United Nations peacekeepers from the Philippines stationed on the Syrian Golan Heights exchanged fire with Syrian rebels surrounding their base on Saturday as another group of Filipino troops were extricated from a neighboring post, the UN and Philippine officials said.
No casualties among the peacekeepers were reported in the firefight, which followed the capture of 44 peacekeepers from Fiji on Thursday after rebel forces seized the Quneitra crossing at the frontier with the Israeli-held Golan Heights.
The incidents came amid stepped-up fighting between the Syrian army and opposition fighters near the frontier, where UN forces patrol a buffer zone between Israeli and Syrian lines.
The gun battle erupted at about 6 a.m. local time Saturday after a group of 40 Philippine peacekeepers were attacked in one of their bases, known as Camp 68, Philippine Defense Secretary Voltaire Gazmin said. The base is near the Syrian village of Rweihina.
Although Gazmin did not identify the attackers, the British-based Syrian Observatory for Human Rights, an opposition group, said they were from the al-Qaida-linked Nusra Front, and that the rebel fighters had earlier ordered the peacekeepers to surrender.
The Filipino troops refused to give up their arms and have been locked in a standoff with the rebels since Thursday, according to UN and Philippine officials.
"There was a firefight, but I would like to assure everyone that our troops are safe at the moment," said Ramon Zagala, spokesman for the Philippine armed forces.
A UN statement issued later said the Filipino post was still under mortar and heavy machine gun fire. "The UN peacekeepers returned fire and prevented the attackers from entering the position," the statement said.
Another group of 32 Filipino peacekeepers who had been surrounded at a neighboring base known as Camp 69, near the village of Breiqa, were removed on Saturday, the UN said.
"All 32 Filipino personnel from this position have been extricated and are now safe," according to the statement. The troops were evacuated without incident by the Irish UN peacekeeper battalion, which is tasked with emergency responses, an unidentified military official told the Associated Press.
An Israeli military spokeswoman said that peacekeepers had crossed over to a UN base in the Israeli-held Golan Heights, but she declined to provide further details. Reuters reported that 11 armored UN vehicles had returned to a base in Israeli-controlled territory.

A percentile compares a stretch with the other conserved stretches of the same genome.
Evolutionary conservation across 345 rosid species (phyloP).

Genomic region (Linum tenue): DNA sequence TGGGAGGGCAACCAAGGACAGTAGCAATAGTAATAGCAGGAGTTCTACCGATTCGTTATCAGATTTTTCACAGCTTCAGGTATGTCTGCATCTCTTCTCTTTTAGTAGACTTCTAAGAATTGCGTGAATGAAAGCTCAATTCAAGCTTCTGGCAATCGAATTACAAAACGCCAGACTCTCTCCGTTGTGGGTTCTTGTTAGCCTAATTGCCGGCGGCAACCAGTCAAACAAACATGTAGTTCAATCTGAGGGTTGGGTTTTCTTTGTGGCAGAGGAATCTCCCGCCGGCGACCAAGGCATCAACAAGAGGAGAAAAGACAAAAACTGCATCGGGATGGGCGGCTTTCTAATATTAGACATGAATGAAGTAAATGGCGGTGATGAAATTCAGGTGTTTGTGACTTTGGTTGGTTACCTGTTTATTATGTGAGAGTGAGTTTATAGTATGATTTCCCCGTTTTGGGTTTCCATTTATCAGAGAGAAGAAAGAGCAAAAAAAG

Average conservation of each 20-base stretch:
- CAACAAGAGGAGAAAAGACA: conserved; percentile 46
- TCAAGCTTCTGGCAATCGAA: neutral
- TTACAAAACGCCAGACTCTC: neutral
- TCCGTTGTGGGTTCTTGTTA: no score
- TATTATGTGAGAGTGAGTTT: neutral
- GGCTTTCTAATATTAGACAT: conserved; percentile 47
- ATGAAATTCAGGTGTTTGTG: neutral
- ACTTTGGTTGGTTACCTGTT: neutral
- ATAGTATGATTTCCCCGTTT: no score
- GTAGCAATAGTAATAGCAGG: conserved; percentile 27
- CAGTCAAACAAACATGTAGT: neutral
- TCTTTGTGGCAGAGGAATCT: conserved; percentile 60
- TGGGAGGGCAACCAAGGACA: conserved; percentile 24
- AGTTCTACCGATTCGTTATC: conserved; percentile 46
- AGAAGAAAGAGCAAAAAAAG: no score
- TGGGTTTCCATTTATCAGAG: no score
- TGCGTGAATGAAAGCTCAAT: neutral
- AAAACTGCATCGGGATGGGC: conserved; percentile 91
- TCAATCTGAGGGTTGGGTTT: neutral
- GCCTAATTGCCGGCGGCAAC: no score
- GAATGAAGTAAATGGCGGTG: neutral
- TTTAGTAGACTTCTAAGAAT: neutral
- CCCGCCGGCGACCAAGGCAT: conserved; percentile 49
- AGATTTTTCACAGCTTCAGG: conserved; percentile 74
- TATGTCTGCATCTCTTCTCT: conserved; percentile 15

UN officials are trying to establish the whereabouts of the 44 Fijian peacekeepers who were seized Thursday after being ordered to lay down their arms. It was not immediately clear which rebel group was holding them, and the UN has said it could not confirm reports that they were from the Nusra Front.
Stephane Dujarric, a spokesman for the UN, said Friday that it was "engaging with a wide range of parties within Syria" to free the captive peacekeepers, and contacts were underway with "member states who may have influence over armed opposition elements to encourage their safe release."
The UN said in a statement Friday that it had "received assurances from credible sources" that the Fijian peacekeepers "who were taken from their position…are safe and in good health."
The UN peacekeeping force "has been informed that the intention behind those holding the peacekeepers was to remove them from an active battlefield to a safe area for their own protection," the statement added.
UN Secretary General Ban ki-Moon has condemned the capture of the Fijian troops and called for their immediate release.
The peacekeepers serve in the United Nations Disengagement Observer Force, which monitors a 45-mile long buffer strip between Israeli and Syrian troops as part of a 1974 disengagement agreement that followed the 1973 Middle East war. The force has 1,223 peacekeepers from six countries.
UN peacekeepers in the Golan were held by Syrian rebel groups in two incidents last year, but were later released unharmed.